“If, as Lee Martin has said, good writing is an attempt at salvation, with The Glassmaker’s Wife, his deliverance is assured."

—ANGEL KHOURY, author of Between Tides

Coming December 6, 2022

About Lee

Lee Martin is the Pulitzer Prize Finalist author of The Bright Forever. His fiction and nonfiction have appeared in such places as Harper’s, Ms., The Best American Essays, The Best American Mystery Stories, Creative Nonfiction, The Georgia Review, The Kenyon Review, among others. He is the winner of the Mary McCarthy Prize in Short Fiction and fellowships from the National Endowment for the Arts and the Ohio Arts Council. A native Midwesterner, he teaches in the MFA program at The Ohio State University.

About The Glassmaker's Wife

In August of 1844, a man named Leonard Reed takes violently ill at his home near Heathsville, Illinois, and four days later he is dead.

The cause? Arsenic poisoning.

The suspect? His wife, Betsey.

The chief witnesses against her? A hired girl, Eveline Deal, and the local apothecary, James Logan. The evidence? Eveline claims she saw Betsey put a pinch of white powder in Leonard’s coffee.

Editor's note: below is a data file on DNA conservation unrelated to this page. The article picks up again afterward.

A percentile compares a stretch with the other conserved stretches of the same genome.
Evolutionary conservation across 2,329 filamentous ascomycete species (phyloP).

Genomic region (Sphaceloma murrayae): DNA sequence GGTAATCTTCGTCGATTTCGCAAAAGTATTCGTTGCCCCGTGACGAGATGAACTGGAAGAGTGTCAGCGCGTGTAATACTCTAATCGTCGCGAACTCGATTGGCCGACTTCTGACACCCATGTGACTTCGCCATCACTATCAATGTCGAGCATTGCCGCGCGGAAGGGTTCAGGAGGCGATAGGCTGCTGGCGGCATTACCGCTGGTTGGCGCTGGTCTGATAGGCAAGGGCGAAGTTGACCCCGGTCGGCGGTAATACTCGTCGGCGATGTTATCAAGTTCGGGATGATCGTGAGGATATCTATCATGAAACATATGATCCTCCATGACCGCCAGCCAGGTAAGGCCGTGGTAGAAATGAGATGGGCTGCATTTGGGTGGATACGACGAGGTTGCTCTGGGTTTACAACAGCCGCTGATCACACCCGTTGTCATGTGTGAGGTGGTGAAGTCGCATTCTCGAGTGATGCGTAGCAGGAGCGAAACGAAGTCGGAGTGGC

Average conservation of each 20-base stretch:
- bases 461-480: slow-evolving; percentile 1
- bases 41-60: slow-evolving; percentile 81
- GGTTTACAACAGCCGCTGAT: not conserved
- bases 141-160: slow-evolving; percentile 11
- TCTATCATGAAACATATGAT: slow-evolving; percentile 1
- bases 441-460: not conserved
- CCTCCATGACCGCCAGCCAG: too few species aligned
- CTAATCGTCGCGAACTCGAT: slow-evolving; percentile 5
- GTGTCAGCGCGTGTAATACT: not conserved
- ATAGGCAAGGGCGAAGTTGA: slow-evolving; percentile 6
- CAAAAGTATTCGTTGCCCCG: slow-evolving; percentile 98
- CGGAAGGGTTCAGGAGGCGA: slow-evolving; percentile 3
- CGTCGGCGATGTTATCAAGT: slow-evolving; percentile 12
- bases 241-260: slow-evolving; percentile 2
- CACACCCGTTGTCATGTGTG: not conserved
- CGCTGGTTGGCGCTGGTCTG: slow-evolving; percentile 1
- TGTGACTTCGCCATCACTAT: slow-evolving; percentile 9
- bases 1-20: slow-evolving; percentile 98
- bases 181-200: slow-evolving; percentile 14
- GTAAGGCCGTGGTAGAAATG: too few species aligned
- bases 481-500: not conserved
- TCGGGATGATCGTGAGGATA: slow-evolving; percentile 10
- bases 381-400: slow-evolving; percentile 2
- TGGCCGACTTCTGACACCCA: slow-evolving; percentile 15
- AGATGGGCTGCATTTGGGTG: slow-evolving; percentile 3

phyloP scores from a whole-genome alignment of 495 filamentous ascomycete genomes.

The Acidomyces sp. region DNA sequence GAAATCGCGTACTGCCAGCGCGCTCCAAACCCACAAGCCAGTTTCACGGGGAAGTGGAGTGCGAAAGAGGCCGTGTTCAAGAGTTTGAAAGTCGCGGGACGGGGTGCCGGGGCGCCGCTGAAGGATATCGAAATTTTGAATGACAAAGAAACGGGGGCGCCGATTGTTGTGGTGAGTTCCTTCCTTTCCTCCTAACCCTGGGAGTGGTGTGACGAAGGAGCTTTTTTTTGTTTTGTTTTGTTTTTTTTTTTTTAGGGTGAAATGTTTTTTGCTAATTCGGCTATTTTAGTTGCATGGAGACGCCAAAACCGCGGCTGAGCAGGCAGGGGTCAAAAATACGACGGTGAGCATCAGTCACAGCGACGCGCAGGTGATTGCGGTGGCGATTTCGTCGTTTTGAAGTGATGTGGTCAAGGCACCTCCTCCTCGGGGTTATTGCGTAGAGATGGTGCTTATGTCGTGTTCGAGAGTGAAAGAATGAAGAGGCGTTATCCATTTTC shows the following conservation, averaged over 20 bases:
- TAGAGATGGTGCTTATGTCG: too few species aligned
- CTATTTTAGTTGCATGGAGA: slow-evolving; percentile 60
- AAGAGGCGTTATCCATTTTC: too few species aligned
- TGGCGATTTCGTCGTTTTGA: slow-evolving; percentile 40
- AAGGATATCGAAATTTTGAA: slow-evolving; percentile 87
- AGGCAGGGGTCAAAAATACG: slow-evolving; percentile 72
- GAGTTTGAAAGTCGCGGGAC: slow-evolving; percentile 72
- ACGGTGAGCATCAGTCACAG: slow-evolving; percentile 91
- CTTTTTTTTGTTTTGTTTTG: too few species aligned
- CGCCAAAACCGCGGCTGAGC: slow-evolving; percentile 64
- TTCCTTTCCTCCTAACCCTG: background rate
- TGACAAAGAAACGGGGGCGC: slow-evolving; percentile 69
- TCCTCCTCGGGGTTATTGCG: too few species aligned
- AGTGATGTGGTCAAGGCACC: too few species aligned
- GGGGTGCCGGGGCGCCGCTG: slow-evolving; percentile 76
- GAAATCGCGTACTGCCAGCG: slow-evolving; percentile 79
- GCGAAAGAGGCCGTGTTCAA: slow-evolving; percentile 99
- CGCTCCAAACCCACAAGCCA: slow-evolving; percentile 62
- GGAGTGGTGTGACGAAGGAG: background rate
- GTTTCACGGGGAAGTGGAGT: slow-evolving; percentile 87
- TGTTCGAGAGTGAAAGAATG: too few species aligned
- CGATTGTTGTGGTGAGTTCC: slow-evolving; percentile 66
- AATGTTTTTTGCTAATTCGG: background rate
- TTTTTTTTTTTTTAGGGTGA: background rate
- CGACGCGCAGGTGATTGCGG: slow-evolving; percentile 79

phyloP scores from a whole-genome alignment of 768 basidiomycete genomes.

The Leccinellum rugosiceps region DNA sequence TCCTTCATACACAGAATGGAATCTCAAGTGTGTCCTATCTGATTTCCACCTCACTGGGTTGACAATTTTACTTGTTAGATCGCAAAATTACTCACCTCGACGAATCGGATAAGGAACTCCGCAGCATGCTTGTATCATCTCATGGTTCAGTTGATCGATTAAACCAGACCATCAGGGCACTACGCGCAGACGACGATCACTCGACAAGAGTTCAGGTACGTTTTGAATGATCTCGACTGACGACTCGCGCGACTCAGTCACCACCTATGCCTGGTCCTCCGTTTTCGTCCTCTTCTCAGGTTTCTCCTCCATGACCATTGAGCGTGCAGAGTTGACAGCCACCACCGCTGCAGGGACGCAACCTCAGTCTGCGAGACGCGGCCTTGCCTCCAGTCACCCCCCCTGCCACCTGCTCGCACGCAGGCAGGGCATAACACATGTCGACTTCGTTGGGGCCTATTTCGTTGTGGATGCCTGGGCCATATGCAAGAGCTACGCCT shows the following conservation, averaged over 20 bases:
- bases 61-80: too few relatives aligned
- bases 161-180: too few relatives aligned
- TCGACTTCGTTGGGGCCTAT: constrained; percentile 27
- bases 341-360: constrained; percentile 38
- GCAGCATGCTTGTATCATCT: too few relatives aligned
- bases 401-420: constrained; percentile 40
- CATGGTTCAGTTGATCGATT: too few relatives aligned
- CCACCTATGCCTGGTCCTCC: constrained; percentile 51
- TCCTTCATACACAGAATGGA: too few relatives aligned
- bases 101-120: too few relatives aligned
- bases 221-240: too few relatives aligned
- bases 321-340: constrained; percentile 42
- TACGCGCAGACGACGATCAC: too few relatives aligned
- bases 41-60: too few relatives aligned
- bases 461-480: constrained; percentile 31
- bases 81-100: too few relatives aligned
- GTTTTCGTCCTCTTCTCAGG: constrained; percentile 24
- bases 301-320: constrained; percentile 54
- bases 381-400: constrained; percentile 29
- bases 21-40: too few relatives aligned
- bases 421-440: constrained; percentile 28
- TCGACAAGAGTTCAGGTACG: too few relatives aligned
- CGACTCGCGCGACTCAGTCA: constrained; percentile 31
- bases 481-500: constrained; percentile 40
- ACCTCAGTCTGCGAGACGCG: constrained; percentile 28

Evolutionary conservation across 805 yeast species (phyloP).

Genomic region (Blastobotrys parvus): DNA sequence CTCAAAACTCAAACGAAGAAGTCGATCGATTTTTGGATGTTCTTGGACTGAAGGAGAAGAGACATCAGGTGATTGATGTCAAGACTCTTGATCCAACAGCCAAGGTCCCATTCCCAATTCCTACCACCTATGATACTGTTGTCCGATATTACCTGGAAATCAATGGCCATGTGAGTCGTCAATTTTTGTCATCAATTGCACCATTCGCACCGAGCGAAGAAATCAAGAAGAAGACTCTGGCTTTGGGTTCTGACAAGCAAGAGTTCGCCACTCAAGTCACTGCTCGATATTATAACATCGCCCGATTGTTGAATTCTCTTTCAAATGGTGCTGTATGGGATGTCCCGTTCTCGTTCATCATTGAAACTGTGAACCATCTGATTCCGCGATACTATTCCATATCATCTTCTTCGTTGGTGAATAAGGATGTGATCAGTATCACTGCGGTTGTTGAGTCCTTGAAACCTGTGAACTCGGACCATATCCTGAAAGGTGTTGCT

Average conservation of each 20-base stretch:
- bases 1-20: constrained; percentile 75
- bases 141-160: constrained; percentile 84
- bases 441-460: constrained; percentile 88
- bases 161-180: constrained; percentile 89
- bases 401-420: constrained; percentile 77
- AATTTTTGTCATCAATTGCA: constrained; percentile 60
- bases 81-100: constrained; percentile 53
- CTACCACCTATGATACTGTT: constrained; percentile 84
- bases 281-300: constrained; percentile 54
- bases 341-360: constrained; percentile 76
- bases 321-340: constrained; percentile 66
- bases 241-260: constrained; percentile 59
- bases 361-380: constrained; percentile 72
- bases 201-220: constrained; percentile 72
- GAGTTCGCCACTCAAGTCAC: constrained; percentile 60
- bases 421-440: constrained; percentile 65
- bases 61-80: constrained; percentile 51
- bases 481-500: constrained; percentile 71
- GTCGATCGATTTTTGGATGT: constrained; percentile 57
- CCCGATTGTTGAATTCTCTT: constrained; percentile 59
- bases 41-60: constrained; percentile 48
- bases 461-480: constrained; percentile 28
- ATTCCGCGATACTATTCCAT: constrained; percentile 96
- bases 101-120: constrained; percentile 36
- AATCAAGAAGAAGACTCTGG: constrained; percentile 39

Also by Lee

Praise for Lee

“Martin has written a not-to-be-missed masterwork..."

—BOOKLIST Starred Review, on The Mutual UFO Network

“Lee Martin has long been one of my favorite writers of fiction and memoir, and now he's one of my favorite writers of advice about the writer's craft. Everyone who writes, or wants to, should read this wise and inspiring book."

—DAVID JAUSS, author of On Writing Fiction, on Telling Stories

“. . .Mr. Martin is a top-notch craftsman. . ."

—THE NEW YORK TIMES, on Break the Skin

“Written in the clearest prose, working back and forth over its complex story, and told in the dark, desperate, vivid voices of its various speakers, [The Bright Forever] holds you spellbound to the end, to its final, sad revelations."

—KENT HARUF, author of Eventide and Plainsong, on The Bright Forever

Latest Blog Post

What-Iffing in Historical Fiction

In 1845 near where I grew up in southeastern Illinois, a woman named Betsey Reed stood trial, accused of murdering her husband by poisoning him with arsenic. This is the factual basis for my new novel, The Glassmaker’s Wife, whose publication date is this Tuesday. On Thursday December 8 at 6pm, Eastern time, I’ll be…